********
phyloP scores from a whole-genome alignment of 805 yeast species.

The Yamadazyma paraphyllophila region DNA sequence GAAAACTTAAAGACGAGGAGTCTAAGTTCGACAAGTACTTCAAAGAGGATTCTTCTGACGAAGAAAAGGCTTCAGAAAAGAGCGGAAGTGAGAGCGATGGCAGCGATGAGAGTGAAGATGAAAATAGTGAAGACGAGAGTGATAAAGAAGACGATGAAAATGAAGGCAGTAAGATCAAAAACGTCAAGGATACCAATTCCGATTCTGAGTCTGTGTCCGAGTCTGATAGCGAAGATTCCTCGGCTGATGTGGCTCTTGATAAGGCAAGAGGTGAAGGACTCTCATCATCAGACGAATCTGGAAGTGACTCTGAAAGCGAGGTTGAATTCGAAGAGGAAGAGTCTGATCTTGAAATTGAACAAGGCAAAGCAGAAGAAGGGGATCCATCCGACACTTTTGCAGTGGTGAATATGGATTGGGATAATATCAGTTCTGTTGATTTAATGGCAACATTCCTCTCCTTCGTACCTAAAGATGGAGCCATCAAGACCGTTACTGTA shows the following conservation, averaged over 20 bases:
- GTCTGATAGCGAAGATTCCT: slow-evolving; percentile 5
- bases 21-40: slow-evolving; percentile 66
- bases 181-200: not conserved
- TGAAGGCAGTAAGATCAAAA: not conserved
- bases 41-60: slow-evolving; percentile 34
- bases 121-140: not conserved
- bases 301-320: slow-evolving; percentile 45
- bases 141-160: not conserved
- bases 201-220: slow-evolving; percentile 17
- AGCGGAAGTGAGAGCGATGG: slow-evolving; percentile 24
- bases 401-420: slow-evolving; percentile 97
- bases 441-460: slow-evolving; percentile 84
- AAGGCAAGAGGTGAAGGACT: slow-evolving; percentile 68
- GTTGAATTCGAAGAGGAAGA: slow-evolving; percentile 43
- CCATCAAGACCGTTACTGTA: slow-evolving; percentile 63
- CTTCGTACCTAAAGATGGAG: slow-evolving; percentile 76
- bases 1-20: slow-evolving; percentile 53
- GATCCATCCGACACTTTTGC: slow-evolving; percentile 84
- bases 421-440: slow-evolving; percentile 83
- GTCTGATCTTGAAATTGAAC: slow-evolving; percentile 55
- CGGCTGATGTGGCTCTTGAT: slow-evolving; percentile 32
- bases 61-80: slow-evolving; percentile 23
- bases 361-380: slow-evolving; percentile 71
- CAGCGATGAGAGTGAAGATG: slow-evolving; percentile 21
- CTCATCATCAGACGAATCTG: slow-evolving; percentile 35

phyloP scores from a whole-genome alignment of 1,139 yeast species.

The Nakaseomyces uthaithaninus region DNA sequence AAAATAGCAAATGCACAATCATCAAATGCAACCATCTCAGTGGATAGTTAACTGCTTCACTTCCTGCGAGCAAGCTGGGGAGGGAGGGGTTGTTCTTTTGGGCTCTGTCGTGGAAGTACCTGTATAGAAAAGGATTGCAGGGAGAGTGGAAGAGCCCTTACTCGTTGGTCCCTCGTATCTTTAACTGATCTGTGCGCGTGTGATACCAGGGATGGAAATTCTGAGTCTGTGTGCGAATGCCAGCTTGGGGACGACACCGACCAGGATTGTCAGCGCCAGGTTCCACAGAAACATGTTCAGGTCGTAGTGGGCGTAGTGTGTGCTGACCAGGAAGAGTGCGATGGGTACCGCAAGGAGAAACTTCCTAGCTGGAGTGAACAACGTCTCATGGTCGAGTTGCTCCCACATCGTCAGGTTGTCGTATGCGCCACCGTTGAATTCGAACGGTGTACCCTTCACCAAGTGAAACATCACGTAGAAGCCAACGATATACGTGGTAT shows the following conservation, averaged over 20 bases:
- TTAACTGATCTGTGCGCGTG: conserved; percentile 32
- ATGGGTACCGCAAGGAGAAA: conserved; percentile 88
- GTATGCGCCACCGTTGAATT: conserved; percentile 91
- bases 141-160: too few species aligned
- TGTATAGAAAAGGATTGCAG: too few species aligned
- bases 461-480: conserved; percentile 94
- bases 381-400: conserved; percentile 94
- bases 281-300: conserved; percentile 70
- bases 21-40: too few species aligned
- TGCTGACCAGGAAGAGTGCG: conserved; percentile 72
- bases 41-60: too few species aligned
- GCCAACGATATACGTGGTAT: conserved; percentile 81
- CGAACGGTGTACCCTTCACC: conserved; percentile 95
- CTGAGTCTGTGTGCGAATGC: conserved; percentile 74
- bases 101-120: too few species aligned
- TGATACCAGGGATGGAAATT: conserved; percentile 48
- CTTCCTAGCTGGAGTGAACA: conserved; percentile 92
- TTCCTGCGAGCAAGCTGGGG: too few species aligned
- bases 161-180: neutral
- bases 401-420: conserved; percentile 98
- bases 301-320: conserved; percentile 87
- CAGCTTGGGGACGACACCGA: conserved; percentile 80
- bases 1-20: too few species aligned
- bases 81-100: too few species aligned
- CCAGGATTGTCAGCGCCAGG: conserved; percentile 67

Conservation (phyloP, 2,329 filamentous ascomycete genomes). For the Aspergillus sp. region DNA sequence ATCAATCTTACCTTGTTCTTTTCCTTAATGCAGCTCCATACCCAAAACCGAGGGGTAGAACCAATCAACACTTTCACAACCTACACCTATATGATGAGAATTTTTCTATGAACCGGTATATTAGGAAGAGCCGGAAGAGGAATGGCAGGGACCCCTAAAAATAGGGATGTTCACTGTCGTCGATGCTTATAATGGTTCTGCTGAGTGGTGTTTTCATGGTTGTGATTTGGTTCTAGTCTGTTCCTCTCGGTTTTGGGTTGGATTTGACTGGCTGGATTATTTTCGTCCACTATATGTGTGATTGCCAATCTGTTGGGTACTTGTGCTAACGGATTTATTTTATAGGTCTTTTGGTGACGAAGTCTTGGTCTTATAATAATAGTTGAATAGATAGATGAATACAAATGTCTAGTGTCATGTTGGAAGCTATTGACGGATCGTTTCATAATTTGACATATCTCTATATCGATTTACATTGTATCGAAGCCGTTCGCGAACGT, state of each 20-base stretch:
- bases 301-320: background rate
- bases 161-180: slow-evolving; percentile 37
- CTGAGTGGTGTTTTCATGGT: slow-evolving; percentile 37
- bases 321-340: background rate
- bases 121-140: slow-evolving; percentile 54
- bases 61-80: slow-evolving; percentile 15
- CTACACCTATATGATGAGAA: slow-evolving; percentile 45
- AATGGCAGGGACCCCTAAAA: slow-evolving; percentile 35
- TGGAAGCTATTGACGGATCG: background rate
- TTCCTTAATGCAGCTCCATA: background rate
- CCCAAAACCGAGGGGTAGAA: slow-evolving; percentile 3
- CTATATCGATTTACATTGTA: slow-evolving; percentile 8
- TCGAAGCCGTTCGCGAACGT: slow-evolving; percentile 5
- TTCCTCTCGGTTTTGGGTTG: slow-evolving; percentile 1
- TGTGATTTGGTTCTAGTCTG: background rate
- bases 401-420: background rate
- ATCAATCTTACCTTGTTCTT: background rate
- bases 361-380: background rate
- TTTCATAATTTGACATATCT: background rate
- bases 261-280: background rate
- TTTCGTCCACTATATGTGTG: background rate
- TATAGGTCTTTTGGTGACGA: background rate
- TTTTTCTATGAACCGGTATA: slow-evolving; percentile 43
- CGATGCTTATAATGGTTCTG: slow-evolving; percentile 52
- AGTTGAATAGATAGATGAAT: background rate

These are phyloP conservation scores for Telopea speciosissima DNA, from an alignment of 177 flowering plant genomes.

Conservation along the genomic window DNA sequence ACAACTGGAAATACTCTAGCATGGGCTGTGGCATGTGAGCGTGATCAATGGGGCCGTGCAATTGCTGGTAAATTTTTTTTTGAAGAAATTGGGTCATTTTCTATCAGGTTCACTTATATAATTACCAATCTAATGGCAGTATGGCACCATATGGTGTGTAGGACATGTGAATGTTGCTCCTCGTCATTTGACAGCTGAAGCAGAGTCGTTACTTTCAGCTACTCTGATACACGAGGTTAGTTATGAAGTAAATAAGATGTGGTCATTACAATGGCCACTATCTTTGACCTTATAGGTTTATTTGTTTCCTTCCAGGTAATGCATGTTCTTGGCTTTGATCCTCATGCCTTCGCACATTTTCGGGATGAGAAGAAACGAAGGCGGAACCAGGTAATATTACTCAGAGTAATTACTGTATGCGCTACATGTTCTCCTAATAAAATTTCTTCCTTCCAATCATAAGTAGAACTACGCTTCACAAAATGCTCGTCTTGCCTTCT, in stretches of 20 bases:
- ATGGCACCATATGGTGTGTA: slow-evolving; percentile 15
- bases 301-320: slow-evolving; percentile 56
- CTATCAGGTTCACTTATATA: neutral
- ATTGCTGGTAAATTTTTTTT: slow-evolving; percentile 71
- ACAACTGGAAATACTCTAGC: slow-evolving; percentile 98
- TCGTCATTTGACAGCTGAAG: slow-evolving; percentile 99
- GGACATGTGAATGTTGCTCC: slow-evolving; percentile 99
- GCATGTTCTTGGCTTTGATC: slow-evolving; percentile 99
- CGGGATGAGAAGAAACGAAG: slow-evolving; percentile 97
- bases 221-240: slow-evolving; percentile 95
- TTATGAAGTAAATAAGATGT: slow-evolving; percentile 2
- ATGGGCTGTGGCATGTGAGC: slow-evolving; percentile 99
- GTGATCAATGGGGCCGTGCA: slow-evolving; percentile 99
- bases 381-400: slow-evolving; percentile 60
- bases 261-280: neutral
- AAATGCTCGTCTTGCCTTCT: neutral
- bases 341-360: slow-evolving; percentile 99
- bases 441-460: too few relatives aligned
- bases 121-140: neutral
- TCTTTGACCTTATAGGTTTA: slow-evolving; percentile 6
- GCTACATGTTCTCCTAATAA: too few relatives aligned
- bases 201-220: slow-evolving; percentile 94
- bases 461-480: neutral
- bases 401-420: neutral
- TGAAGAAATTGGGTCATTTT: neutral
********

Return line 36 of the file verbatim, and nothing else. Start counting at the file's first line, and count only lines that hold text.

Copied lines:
- bases 381-400: conserved; percentile 94